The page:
Normally I do book reviews for non-fiction, and primarily for LDS focused books. However, I saw that Rachael Eliker*, a LDS friend of mine, wrote a teenage dystopian novel. I was interested in checking it out, and sharing my findings with MStar, where I know there are many people who enjoy good fiction.
Imagine living in a perfect world risen from the ashes of global warfare. Everyone lives in New Haven, a city that has a perfect set of rules, the best of schools, great technology, and even robots that quietly clean your home as you sleep in your automated sleep pod.
It seems that every perfect world has a hidden secret, and New Haven is no different. When Jude, a promising young high schooler with a penchant for art, wonders what the cleaning androids look like, he is shocked to find out the real secret.
Midnight Slaves draws Jude into a hidden world of people used as chattel by the powers that be in New Haven. He struggles, as do others that learn of the secret, to decide between the comforts of continuing the lifestyle of New Haven, or attempt a coup to free those that are kept in servitude.
Midnight Slaves is well written with descriptions of people, animals and places flowing easily through its pages. The dialogue is natural and convincing. The characters are believable and have a good depth of character developed. It is written with the modern reader in mind, lots of action and interaction. It definitely kept me engaged through the book with strong dialogue and action. It is not a Tolkien novel of yesteryear that insists on using 10 pages to describe a meadow (there is nothing wrong with this, as I grew up reading and loving Tolkien’s world building).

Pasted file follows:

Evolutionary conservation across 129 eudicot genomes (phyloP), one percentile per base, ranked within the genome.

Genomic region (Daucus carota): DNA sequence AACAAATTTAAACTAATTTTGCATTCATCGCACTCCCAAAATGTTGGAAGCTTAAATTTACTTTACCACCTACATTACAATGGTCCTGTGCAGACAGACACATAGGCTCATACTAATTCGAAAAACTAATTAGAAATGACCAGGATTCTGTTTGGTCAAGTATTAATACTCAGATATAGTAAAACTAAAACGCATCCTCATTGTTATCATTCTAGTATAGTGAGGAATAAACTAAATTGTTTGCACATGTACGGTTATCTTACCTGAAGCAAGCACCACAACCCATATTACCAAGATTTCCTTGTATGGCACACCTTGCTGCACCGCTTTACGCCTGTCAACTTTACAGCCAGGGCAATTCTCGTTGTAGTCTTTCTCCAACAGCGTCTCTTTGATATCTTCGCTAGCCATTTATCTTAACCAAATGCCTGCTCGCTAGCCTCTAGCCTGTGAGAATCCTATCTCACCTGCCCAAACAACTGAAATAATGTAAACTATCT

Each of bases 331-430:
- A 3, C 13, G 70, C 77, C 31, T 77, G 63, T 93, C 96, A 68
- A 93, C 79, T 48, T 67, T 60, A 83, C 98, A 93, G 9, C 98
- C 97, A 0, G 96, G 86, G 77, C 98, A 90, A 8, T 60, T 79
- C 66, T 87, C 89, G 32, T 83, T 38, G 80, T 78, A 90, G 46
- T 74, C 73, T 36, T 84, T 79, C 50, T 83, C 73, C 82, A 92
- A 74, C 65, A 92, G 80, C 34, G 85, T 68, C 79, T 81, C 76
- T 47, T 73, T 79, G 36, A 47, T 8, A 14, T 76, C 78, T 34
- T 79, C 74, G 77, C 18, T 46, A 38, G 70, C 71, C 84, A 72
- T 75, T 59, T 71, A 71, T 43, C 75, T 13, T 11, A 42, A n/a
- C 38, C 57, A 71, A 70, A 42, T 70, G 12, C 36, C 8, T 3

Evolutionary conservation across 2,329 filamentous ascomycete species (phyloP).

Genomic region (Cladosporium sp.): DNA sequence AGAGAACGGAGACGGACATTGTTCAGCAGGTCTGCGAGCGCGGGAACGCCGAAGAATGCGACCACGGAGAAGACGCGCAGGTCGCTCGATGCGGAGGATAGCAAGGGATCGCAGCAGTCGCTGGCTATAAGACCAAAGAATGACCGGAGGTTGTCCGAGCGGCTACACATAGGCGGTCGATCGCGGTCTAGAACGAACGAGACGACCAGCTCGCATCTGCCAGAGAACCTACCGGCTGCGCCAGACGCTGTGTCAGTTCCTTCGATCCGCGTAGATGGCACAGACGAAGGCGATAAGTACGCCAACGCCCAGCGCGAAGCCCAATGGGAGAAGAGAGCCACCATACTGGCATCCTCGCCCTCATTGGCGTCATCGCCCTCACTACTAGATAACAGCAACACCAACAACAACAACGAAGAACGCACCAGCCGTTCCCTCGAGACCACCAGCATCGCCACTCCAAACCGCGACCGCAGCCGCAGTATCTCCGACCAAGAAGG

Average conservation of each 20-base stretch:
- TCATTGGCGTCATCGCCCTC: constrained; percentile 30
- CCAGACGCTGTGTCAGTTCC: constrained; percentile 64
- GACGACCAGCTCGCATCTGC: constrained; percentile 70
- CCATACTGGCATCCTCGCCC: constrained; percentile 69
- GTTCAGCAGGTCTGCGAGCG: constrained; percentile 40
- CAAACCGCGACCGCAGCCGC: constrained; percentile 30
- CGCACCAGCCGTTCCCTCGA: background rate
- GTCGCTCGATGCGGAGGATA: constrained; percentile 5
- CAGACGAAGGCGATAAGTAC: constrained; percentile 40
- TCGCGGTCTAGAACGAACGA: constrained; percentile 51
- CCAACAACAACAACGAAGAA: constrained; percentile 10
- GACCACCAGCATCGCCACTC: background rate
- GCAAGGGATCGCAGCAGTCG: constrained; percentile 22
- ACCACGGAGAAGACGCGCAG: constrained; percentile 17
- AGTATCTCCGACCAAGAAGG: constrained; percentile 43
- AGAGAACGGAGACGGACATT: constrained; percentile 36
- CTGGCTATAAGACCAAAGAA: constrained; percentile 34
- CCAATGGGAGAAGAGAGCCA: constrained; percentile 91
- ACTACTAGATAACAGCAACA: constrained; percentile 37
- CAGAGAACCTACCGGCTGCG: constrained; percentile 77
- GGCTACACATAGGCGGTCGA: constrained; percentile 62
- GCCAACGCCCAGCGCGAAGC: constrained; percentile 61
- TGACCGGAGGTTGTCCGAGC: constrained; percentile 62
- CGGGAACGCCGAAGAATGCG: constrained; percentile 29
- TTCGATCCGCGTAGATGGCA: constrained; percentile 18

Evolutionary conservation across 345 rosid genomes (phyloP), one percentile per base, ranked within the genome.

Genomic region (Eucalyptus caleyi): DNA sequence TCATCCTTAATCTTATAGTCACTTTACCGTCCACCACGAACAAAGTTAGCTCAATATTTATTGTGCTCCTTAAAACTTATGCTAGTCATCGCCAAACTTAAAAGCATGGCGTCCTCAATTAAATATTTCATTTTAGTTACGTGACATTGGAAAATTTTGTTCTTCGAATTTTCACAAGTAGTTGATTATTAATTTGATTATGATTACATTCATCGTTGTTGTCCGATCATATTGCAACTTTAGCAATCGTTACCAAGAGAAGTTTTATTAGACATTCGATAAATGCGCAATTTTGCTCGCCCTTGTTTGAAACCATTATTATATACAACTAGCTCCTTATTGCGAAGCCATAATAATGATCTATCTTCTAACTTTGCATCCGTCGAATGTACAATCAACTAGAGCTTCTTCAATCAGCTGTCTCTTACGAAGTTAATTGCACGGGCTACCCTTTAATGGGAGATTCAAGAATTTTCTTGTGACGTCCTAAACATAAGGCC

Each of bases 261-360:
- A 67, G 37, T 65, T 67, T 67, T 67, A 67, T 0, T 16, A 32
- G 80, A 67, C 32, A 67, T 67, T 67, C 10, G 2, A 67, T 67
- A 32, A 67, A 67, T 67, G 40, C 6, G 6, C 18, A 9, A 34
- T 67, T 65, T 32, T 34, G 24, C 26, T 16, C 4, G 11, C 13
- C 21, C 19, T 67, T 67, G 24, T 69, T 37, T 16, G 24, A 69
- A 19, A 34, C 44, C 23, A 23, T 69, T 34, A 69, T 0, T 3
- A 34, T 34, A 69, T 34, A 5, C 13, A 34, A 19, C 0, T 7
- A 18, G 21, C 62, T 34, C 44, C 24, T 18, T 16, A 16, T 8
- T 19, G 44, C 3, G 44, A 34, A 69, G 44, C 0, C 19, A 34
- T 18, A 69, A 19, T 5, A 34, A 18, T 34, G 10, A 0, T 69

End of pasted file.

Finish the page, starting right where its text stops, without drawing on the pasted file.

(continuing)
There were just a few small issues that I had with the writing. Eliker notes frequently the poverty and deprivation the slaves live in, yet one of the slaves owns two horses, and others go into the local market where gold and silver jewelry are being sold. We also see some questions answered by a person-in-the-know, rather than allowing important facts and past events unravel naturally. Some of these things are told, rather than discovered by the characters and readers together.
For a first attempt at a dystopian teenage novel, Rachael’s offering is well worth the read. It is an engaging story, as it introduces us to two civilizations and the conflict that rages underneath the surface, bracing to explode at any moment. I look forward to seeing the next volumes in this series.
*Rachael Eliker is mother of 4 children. She and her husband now live near Indianapolis, where they live on some acreage with 2 horses, chickens, cats, and whatever other animals interest them. Their home is an old, rustic (meaning: old and broken down) home that they have been fixing up over the last few years. She’s written a series of fictional books on horse racing previously. She has an active blog on homesteading at: http://therehomesteaders.blogspot.com/
All of her books are available for purchase on Amazon: https://www.amazon.com/s/ref=nb_sb_noss?url=search-alias%3Daps&field-keywords=rachael+eliker